Colon cancer surveillance in inflammatory bowel disease: unclear gain but no psychological pain?

Mountifield, R, Bampton, P, Prosser, R, Mikocka-Walus, Antonina and Andrews, J M 2014, Colon cancer surveillance in inflammatory bowel disease: unclear gain but no psychological pain?, Internal medicine journal, vol. 44, no. 2, pp. 131-138, doi: 10.1111/imj.12317.

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Title Colon cancer surveillance in inflammatory bowel disease: unclear gain but no psychological pain?
Author(s) Mountifield, R
Bampton, P
Prosser, R
Mikocka-Walus, AntoninaORCID iD for Mikocka-Walus, Antonina orcid.org/0000-0003-4864-3956
Andrews, J M
Journal name Internal medicine journal
Volume number 44
Issue number 2
Start page 131
End page 138
Total pages 8
Publisher Wiley
Place of publication Milton, Qld.
Publication date 2014-02
ISSN 1445-5994
Keyword(s) CRC
anxiety
cancer surveillance
inflammatory bowel disease
risk perception
Summary BACKGROUND: Surveillance for colorectal neoplasia in inflammatory bowel disease (IBD) is widely practised despite a lack of convincing mortality reduction. The psychological impact of this approach is largely unexplored. AIM: To examine psychological well-being among IBD subjects undergoing colonoscopic surveillance for colorectal cancer (CRC). METHODS: A cross-sectional study was performed by interrogating an IBD database for subjects currently enrolled in colonoscopic surveillance programmes. Identified surveillance subjects were age- and gender-matched with IBD control subjects not meeting surveillance criteria. Subjects were mailed a questionnaire including demographic details, the Short Form 36 (SF-36) survey to assess quality of life, the Spielberger State-Trait Personality Inventory, the Multidimensional Health Locus of Control, and a Risk Perception Questionnaire. RESULTS: One hundred and thirty-nine of 286 (49%) subjects responded, 53% male, 46% Crohn disease. Fifty-six per cent respondents were in the surveillance group. Surveillance subjects were older (55.4 vs 51.1 years; P = .048) with longer disease duration, but otherwise had comparable demographics with controls. Overall, quality of life was not significantly different between cohorts (mean SF-36 63.82 vs 65.48; P = 0.70). Groups did not differ on any locus of control classification (P = 0.52), nor was there any difference between mean scores on 'state' subscales of the Spielberger State-Trait Personality Inventory: anxiety (P = 0.91), curiosity (P = 0.12), anger (P = 0.81) or depression (P = 0.70). Both groups grossly overestimated their perceived lifetime risk of CRC at 50%, with no difference between surveillance and control subjects (P = 1.0). CONCLUSIONS: Enrolment in colonoscopic colon cancer surveillance does not appear to impair psychological well-being in individuals with IBD despite longer disease duration. IBD patients overestimate their risk of CRC.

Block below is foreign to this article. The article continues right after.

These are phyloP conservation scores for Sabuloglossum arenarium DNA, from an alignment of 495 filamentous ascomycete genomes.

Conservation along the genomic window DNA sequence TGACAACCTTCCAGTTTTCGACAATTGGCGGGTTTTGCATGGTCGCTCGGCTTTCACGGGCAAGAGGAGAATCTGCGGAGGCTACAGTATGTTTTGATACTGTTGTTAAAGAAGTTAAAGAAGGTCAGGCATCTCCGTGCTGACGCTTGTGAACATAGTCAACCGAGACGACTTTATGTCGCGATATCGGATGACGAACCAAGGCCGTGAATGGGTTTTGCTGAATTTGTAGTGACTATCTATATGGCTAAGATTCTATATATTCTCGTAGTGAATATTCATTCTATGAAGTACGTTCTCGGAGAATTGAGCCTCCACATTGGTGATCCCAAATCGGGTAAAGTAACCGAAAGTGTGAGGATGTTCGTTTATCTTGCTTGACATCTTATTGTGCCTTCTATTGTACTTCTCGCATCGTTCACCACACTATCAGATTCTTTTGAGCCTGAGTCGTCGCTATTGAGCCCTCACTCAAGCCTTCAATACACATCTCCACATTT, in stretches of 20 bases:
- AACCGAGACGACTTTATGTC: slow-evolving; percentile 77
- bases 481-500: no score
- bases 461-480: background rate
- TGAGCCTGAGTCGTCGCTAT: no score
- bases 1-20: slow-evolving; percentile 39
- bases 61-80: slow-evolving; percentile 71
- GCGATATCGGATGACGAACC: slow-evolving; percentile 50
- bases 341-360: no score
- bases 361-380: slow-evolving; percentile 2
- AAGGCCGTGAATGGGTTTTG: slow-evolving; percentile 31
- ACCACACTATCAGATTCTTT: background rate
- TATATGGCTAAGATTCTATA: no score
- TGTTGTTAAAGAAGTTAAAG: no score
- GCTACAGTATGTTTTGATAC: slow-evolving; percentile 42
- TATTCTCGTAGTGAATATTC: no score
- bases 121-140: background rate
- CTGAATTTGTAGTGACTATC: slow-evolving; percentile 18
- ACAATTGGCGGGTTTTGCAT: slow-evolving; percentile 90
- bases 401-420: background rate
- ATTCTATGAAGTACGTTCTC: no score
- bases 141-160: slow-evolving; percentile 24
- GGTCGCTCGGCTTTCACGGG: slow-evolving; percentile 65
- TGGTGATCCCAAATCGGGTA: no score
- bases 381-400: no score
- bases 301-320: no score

Language eng
DOI 10.1111/imj.12317
Field of Research 110399 Clinical Sciences not elsewhere classified
111799 Public Health and Health Services not elsewhere classified
Socio Economic Objective 920499 Public Health (excl. Specific Population Health) not elsewhere classified
HERDC Research category C1.1 Refereed article in a scholarly journal
ERA Research output type C Journal article
Copyright notice ©2014, Wiley
Persistent URL http://hdl.handle.net/10536/DRO/DU:30088814

Document type: Journal Article
Collection: School of Psychology
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